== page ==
In adults, colonic volvulus accounts for only 3% to 5% of episodes of bowel obstruction (9), but no such data are available for children. The most common site of colonic volvulus in children is the sigmoid colon (10,11) followed by the cecum (11–13) and transverse colon (14,15).
The predisposing factors for the development of colonic volvulus in children include elongated or redundant colon, congenital absence of ligamental attachments at the splenic or hepatic flexures, absence or malfixation of the mesentery, high-fiber diet, and prior abdominal surgery. Other conditions associated with the increased risk of developing colon volvulus include Hirschsprung disease, poor intestinal muscle tone (prune belly syndrome), pathological aerophagia, chronic constipation, and chronic recumbencey in neurologically impaired children (12,14–16).
Almost all children in our study presented with worsening of abdominal pain and distension. Half of the patients had experienced no bowel movement for at least 3 days despite rectal suppository and rectal irrigation at home. Bilious emesis was uncommon. The common symptoms reported in children with sigmoid volvulus include abdominal pain, vomiting, constipation, diarrhea, and abdominal distension (10,11,17). Previous pediatric studies suggest that 56% to 79% of the children with colonic volvulus who do not have a bowel motility disorder present with abdominal distension (10,17). All 8 patients in our study had gross abdominal distension, which is likely to be due to a combination of CIP and colonic volvulus. In our patients the symptoms of colonic volvulus were similar to those associated with previous acute exacerbation of CIP and CIC. This may have contributed to the delay in seeking medical help. Worsening of abdominal distension, unremitting abdominal pain, and failure of rectal suppository or rectal irrigation to induce a bowel movement were some of the features that suggested an acute anatomical obstruction in our patients.
The plain radiographic abnormalities reported in children with colon volvulus include a malpositioned and dilated cecum, small bowel dilation and air fluid levels, and absence of gas in the distal colon (9,18,19). Dilated loops of small bowel with air fluid levels are commonly seen in children with CIP and may not be helpful in differentiating underlying CIP from an associated volvulus. Water-soluble contrast enema was the single most informative investigation and confirmed the diagnosis in all of our patients. This is consistent with previous studies in children with colonic volvulus in whom contrast enema was used to confirm the diagnosis (9,10). When a volvulus is suspected, water-soluble contrast medium is preferred to barium because of the risk of bowel perforation and leakage of barium into the peritoneal cavity. Children with CIP who present with acute obstructive symptoms are often dehydrated and fluid resuscitation before contrast enema study should be considered.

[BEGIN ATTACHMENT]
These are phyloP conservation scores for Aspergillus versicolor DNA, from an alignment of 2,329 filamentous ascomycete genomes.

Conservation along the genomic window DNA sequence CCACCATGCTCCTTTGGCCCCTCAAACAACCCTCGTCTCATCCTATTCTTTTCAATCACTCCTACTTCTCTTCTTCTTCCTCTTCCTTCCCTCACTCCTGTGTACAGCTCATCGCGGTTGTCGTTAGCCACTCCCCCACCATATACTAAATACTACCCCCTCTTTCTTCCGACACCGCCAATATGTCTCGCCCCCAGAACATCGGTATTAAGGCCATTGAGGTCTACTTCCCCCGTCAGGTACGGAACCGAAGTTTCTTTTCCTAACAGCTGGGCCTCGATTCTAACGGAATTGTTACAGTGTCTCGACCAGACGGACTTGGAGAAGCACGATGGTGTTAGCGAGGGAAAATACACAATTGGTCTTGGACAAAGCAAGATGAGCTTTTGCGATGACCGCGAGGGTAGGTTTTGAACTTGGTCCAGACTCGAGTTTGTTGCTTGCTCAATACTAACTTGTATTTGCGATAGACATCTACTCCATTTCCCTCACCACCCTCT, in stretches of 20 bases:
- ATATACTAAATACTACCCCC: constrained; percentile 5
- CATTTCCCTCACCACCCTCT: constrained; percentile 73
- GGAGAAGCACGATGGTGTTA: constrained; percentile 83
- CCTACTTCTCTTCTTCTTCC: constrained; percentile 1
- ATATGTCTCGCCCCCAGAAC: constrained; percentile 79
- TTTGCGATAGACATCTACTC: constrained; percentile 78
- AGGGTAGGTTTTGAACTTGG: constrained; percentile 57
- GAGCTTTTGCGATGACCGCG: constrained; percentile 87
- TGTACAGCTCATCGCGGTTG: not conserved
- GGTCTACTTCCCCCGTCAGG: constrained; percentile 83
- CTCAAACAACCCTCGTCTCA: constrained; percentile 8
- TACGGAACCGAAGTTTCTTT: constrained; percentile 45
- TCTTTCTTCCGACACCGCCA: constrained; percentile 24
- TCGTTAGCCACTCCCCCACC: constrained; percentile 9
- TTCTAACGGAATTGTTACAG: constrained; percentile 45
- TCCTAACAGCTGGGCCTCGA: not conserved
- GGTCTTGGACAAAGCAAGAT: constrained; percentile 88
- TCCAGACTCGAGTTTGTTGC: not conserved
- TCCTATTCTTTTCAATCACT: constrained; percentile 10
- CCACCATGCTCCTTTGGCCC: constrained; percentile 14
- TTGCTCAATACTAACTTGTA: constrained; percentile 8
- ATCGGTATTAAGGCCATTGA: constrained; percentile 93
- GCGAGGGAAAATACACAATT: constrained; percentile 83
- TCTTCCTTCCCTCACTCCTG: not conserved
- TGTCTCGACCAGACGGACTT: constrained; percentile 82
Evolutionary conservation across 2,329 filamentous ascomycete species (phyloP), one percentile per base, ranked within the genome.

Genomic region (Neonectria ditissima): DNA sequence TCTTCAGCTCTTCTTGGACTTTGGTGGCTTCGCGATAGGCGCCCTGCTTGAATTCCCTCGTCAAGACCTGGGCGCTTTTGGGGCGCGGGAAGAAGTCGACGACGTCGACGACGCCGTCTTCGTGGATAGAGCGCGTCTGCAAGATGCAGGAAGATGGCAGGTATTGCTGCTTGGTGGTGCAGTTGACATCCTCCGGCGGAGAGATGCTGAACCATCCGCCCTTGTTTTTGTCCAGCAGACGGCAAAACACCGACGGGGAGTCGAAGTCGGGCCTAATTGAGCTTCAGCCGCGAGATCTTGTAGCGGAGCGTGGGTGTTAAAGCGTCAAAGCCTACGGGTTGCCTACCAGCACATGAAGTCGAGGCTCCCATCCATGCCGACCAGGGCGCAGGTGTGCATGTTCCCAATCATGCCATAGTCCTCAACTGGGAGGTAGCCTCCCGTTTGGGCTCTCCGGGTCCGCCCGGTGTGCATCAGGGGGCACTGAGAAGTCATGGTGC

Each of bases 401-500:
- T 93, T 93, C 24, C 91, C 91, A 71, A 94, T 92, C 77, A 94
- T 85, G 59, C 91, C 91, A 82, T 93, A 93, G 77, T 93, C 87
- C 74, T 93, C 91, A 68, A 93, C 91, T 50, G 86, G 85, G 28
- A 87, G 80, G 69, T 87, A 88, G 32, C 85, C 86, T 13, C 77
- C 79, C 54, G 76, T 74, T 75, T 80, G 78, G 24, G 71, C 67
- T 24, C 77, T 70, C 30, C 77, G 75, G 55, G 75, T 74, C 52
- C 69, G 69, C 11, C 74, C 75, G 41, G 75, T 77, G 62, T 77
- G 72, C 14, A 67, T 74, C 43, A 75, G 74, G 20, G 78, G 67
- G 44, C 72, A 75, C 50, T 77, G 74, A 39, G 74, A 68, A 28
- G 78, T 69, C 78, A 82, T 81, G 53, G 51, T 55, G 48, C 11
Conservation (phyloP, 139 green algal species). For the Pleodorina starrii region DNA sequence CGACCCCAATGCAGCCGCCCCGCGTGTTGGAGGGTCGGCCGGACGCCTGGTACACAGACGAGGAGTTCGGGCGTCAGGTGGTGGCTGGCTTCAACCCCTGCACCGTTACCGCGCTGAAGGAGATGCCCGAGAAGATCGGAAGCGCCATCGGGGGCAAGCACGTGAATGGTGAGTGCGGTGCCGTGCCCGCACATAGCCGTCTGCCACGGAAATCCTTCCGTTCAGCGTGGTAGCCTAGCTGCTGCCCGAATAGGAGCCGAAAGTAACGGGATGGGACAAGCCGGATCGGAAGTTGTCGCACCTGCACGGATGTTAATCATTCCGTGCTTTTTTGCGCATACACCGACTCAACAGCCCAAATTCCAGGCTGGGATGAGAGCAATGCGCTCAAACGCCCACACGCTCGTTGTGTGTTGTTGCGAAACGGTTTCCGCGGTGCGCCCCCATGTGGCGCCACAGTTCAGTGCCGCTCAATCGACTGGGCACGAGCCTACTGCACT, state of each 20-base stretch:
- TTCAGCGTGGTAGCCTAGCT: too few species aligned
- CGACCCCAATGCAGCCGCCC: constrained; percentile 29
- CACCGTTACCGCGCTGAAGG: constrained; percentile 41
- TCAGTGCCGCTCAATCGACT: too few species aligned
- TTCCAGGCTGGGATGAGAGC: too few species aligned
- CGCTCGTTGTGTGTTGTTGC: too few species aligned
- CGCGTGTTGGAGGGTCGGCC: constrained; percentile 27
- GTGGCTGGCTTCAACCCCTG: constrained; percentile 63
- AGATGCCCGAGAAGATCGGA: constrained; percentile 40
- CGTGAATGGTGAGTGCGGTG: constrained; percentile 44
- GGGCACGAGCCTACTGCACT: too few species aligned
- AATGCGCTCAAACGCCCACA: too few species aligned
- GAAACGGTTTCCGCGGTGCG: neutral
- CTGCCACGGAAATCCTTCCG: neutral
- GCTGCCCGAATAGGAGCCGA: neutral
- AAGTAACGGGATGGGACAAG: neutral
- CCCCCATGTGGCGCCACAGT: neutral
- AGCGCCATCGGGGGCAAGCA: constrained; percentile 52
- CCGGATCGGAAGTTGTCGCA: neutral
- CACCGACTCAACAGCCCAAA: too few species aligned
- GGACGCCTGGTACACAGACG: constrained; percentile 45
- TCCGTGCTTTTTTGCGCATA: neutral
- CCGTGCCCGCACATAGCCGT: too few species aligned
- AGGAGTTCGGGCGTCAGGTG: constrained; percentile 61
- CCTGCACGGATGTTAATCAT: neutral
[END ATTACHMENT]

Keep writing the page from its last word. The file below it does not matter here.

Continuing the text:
One study used color Doppler ultrasonography to detect twisted mesenteric vessels in patients with colon volvulus (13); we did not perform Doppler ultrasound in any of our patients. The characteristic computed tomography findings include a “coffee bean,” “bird beak,” and “whirl” signs. The “whirl pattern” is composed of a spiraled loop of collapsed cecum, with low-attenuating fatty mesentery and engorged mesenteric vessels. The “bird-beak” correlates with the progressively tapering efferent and afferent bowel loops terminating at the site of torsion, and the “coffee bean” sign refers to an axial view of a dilated cecum filled with air and fluid (20).
In adults, endoscopic reduction is successful in almost half of the patients with sigmoid volvulus. We unsuccessfully attempted endoscopic reduction in 3 patients. Endoscopy may be used in an acute setting for the purpose of diagnosis, but water-soluble contrast enema is the preferred method. Fluoroscopic or endoscopic catheter drainage of the proximal dilated colon can help resolve a sigmoid volvulus, but the patient remains at high risk for recurrence. An elective or semielective sigmoidectomy with end-to-end anastomosis and/or end-ostomy should then be considered.
Clinicians treating children with CIP and CIC that can result in dilated and redundant colon should consider colonic volvulus in the differential diagnosis of acute exacerbations of the underlying disorder. Worsening of abdominal pain and distension with failure to pass a bowel movement despite rectal treatment are some of the clinical features that should raise the suspicion of an underlying volvulus. Water-soluble enema helps to confirm the diagnosis.